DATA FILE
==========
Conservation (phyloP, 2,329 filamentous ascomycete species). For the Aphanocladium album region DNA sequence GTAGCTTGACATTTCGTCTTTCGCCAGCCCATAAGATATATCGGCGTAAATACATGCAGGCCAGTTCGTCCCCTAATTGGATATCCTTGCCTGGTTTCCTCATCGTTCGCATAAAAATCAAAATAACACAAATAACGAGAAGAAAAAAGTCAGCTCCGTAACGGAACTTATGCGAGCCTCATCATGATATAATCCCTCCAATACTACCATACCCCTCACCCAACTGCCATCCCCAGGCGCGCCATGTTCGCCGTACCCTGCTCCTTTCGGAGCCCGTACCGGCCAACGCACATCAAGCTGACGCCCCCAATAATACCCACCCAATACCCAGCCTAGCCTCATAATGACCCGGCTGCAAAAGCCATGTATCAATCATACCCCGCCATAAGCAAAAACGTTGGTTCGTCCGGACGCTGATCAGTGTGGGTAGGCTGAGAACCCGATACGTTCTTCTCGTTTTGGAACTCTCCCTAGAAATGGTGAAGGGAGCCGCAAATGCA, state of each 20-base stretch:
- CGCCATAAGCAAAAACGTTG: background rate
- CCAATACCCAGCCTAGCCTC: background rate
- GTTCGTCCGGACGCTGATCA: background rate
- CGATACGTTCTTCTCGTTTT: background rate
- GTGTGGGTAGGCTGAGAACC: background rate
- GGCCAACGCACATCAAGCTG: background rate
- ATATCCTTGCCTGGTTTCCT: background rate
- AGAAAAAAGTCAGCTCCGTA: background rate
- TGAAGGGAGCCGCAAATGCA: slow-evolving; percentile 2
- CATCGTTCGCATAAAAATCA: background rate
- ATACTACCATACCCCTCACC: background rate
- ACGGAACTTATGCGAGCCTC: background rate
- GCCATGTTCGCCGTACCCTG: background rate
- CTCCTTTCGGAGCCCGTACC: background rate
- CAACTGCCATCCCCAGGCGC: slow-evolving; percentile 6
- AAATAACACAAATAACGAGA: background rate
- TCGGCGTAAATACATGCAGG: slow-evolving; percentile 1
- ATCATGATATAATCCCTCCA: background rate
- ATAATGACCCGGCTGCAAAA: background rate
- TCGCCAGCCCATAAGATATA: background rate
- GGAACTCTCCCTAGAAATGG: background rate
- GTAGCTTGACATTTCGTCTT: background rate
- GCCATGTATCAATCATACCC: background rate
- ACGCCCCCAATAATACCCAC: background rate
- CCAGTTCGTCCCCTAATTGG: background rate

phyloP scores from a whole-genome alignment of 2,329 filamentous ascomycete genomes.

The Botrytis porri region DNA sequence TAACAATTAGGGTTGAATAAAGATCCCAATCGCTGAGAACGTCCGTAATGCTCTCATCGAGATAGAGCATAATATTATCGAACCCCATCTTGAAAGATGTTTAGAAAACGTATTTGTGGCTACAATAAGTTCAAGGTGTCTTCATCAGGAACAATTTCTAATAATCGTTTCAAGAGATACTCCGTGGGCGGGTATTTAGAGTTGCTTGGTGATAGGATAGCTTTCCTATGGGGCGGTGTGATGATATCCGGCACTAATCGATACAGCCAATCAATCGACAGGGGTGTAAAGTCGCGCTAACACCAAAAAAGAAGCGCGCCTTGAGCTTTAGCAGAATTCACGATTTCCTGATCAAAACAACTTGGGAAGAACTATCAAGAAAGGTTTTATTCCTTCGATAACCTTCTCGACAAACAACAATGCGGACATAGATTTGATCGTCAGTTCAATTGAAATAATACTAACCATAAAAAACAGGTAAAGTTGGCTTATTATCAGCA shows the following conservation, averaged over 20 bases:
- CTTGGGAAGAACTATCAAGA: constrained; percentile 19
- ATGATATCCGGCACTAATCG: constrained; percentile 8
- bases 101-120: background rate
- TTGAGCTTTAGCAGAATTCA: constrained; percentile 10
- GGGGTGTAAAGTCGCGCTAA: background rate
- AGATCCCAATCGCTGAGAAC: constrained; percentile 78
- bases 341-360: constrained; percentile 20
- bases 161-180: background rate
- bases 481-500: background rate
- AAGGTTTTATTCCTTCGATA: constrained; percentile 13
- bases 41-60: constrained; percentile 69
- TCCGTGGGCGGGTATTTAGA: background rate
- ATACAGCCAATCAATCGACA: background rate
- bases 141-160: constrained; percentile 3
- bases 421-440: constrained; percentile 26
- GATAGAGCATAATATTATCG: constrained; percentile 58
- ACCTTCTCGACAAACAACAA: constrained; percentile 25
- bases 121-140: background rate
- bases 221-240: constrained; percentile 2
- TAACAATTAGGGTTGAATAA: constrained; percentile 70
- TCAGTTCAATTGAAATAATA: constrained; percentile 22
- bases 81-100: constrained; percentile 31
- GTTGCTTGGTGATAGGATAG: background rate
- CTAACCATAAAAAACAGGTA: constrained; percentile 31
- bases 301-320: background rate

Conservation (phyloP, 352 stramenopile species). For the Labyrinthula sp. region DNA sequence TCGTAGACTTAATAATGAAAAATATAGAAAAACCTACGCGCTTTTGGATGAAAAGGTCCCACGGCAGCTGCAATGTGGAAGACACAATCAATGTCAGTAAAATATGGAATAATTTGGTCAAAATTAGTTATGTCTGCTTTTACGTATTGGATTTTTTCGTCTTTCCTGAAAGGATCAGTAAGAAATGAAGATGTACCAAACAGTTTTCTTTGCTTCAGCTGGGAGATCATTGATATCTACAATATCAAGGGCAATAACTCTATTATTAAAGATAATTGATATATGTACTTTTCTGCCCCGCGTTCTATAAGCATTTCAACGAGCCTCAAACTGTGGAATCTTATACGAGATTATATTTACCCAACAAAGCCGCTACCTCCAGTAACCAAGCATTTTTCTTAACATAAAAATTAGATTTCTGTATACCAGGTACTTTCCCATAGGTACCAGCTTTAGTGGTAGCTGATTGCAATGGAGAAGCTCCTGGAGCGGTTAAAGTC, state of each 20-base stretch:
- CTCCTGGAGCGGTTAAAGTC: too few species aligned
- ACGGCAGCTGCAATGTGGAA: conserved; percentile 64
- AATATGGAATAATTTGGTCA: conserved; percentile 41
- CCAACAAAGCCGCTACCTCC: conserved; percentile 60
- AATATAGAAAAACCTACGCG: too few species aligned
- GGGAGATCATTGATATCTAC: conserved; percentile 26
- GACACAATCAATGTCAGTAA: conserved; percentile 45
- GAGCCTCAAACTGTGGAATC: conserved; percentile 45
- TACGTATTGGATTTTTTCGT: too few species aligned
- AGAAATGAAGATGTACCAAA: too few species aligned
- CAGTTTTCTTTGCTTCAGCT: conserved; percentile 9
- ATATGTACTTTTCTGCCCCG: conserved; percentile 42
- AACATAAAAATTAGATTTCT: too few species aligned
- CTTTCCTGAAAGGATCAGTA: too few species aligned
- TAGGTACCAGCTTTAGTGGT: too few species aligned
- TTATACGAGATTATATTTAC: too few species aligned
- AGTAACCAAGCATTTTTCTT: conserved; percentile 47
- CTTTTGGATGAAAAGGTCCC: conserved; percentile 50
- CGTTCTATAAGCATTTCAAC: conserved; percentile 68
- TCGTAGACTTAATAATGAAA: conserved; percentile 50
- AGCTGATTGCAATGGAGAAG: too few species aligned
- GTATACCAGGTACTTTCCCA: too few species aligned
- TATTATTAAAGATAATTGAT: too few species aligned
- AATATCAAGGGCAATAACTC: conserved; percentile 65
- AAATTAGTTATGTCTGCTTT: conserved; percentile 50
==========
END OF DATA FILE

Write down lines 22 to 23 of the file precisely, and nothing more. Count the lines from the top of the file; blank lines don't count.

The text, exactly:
- GGAACTCTCCCTAGAAATGG: background rate
- GTAGCTTGACATTTCGTCTT: background rate